money through other means so they can import food. People in local communities are
likely to care about one another’s well being, unlike industrial farmers who never get to
know the final consumers of their products. If communities import or export, it should be
on terms they set together with their trading partners. The key is not local self-sufficiency
under which communities produce all their own food, but self-reliance under which
communities make their own decisions.
This is not a call for simply turning back the clock. The task is to imagine, design, and
implement post-modern food systems--globally, nationally and locally--that draw on the
best of both the pre-modern and modern worlds, and avoid their worst features (Kent
Global and national agencies could help to ensure that local resources are managed
locally, and outsiders are not permitted to harm people, land, and other resources. If that
were done, using appropriate technology, the historic connection between agriculture and
nutrition would be restored. The need now is for social, not technological, innovation.
This work would not be easy, but it would be the right thing to do.
Courtens JP (2012) Blame industrialized agriculture, not organic farmers. Letters to the
Editor. September 13.
ETC Group (2009) Who will feed us? Questions for the food and climate crises.
November. Action Group on Erosion, Technology and Concentration.
Gupta, A (2013) “Breastfeeding needs more aid.” Devex. August 1.
Inter Pares (2004) Community-based food security systems: Local solutions for ending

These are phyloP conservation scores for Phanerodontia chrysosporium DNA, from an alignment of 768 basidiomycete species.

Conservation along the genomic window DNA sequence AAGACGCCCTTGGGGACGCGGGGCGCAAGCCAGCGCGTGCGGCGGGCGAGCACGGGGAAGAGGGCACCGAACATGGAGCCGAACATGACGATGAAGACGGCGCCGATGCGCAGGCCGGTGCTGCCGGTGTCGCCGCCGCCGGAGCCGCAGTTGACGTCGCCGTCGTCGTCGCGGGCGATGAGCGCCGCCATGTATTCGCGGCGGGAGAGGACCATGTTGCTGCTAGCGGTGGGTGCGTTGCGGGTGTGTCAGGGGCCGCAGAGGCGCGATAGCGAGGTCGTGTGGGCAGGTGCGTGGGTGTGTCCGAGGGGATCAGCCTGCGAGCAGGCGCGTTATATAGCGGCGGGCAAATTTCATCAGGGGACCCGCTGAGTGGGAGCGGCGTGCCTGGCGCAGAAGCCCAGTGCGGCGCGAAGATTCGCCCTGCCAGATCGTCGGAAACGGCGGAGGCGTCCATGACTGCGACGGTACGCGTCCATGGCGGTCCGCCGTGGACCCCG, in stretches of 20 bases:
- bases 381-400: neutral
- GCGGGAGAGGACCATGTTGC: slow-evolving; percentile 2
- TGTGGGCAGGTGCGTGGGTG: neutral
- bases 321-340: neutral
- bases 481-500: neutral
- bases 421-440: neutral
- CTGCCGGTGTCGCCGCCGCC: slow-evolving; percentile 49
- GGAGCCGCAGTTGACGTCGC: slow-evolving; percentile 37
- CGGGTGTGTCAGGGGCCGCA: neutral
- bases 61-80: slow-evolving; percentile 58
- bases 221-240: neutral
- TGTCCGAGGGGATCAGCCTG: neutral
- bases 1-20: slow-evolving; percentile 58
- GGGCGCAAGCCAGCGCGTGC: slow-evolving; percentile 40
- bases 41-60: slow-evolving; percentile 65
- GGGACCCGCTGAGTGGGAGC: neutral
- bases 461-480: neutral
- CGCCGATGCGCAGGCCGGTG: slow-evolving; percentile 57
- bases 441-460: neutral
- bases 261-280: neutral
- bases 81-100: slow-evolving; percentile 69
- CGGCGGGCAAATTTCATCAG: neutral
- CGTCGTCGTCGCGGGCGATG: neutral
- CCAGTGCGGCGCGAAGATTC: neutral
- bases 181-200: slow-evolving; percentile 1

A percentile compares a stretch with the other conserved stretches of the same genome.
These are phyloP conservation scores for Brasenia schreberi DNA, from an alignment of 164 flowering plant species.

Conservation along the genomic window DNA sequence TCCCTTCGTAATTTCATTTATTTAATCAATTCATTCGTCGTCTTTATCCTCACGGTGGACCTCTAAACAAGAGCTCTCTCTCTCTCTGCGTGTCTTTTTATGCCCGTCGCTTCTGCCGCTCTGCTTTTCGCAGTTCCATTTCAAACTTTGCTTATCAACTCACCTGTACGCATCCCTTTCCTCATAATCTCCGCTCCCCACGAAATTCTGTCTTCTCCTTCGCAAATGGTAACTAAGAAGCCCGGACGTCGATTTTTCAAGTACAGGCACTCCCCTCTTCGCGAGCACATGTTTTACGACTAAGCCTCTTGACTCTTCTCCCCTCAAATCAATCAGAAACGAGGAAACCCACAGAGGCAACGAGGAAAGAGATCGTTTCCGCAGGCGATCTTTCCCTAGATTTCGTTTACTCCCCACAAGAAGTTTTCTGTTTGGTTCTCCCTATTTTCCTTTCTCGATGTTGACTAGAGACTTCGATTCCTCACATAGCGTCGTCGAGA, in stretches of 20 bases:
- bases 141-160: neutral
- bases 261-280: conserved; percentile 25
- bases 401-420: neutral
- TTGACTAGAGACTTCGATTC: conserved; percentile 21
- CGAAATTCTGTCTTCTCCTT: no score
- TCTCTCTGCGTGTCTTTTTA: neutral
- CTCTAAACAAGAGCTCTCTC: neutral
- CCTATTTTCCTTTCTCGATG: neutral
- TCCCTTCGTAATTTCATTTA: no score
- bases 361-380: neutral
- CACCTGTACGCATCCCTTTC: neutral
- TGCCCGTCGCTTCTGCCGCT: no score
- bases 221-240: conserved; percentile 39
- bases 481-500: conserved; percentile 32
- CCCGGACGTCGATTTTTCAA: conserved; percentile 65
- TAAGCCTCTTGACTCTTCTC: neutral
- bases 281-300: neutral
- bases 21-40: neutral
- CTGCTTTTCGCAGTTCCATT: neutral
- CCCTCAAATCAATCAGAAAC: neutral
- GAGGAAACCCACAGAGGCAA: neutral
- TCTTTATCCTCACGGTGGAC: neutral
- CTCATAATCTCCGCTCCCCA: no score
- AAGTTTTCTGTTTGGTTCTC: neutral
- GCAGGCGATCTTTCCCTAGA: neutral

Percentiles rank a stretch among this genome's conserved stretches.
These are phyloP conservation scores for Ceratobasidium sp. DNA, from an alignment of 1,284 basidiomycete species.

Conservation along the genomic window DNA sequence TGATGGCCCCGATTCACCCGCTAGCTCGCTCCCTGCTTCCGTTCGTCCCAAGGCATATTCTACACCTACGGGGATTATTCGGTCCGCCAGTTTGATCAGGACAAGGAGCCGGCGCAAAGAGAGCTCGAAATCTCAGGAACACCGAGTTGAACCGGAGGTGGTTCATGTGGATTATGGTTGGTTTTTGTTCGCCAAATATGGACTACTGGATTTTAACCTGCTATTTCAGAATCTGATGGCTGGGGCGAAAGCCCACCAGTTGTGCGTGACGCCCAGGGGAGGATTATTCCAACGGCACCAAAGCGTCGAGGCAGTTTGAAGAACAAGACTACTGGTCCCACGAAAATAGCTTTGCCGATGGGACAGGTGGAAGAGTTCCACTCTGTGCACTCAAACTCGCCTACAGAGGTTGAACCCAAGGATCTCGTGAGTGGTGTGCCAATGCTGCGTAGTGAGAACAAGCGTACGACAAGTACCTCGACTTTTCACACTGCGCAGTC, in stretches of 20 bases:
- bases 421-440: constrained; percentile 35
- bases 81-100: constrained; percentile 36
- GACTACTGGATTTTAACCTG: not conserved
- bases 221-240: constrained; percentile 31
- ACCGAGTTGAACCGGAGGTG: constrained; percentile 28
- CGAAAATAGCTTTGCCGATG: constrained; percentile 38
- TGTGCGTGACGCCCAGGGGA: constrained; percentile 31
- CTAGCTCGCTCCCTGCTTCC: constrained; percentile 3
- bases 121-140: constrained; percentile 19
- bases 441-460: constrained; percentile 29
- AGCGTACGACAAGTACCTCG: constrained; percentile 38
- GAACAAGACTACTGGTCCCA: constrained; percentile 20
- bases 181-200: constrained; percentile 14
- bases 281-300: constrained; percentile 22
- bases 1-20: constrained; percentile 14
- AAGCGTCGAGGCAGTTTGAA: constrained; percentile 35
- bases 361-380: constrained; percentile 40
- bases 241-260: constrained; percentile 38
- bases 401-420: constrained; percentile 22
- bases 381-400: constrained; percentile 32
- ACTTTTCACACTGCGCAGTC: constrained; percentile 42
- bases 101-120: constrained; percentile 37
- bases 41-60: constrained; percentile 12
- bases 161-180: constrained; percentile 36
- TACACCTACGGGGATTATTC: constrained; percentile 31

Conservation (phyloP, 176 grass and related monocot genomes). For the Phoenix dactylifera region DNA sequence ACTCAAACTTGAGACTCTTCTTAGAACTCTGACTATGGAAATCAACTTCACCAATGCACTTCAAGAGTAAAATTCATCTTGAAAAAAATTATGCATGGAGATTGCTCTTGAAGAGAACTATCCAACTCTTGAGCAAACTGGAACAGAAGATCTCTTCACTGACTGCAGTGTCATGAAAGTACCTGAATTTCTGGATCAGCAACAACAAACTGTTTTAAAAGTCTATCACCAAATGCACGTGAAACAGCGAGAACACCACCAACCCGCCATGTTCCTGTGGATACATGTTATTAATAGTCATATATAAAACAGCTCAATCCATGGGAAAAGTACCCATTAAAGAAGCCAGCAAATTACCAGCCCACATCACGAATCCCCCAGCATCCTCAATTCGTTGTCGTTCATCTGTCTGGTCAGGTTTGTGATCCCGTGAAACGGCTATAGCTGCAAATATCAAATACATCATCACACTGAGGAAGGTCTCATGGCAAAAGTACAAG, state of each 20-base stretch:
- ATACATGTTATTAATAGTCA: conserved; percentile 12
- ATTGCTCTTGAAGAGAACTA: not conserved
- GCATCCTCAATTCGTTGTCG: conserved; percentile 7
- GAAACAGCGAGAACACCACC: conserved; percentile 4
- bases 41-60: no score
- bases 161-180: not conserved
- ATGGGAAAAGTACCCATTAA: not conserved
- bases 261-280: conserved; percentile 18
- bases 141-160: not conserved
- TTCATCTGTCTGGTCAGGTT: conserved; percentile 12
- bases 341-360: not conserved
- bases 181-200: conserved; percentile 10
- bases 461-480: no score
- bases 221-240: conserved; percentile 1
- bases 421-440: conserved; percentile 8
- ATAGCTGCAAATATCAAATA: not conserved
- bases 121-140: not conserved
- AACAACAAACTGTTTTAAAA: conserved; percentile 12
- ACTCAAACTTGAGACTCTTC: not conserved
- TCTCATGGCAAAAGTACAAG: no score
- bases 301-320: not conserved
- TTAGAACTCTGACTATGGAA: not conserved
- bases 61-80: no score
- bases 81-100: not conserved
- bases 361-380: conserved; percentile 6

chronic hunger and promoting rural development. Inter Pares: Ottawa, Canada.
Kaufman F (2012) Bet the Farm: How Food Stopped Being Food. Wiley: New York.
Kent, George 2014. Ending Hunger in Caring Communities. University of Hawai'i.
Unpublished manuscript.
Kuhnlein HV, Erasmus B, Spigelski D eds. (2009) Indigenous Peoples’ Food Systems:
The Many Dimensions of Culture, Diversity and Environment for Nutrition and
Health. Food and Agriculture Organization of the United Nations: Rome, and
Centre for Indigenous Peoples’ Nutrition and Environment: McGill University,
Lindgren S (2013) Bet the farm: Spinning wheat into gold. UTNE Reader.
Lobello, Carmel 2013. “Why Asia is letting millions of tons of extra rice go to waste.”
This Week. July 31.
Pollan, Michael 2007. The Omnivore’s Dilemma: A Natural History of Four Meals. New
York: Penguin.
Rasmussen D (2013) “’Non-Indigenous Culture’: Implications of a Historical Anomaly.”
Yes! July 11.
Rosenthal E (2013) As biofuel demand grows, so do Guatemala’s hunger pangs. New
York Times. January 5.
Tudge, Colin 2013a. “The Founding Fables of Industrialised Agriculture.” Independent
Science News. October 30.
Tudge, Colin 2013b. “World agriculture: Living well off the land. [Commentary] World
Nutrition August-September, Vol. 4, No. 7, pp. 514-548.
Wiggins, Steve and Sharada Keats 2013. Smallholder Agriculture’s Contribution to
Better Nutrition. London: Overseas Development Institute.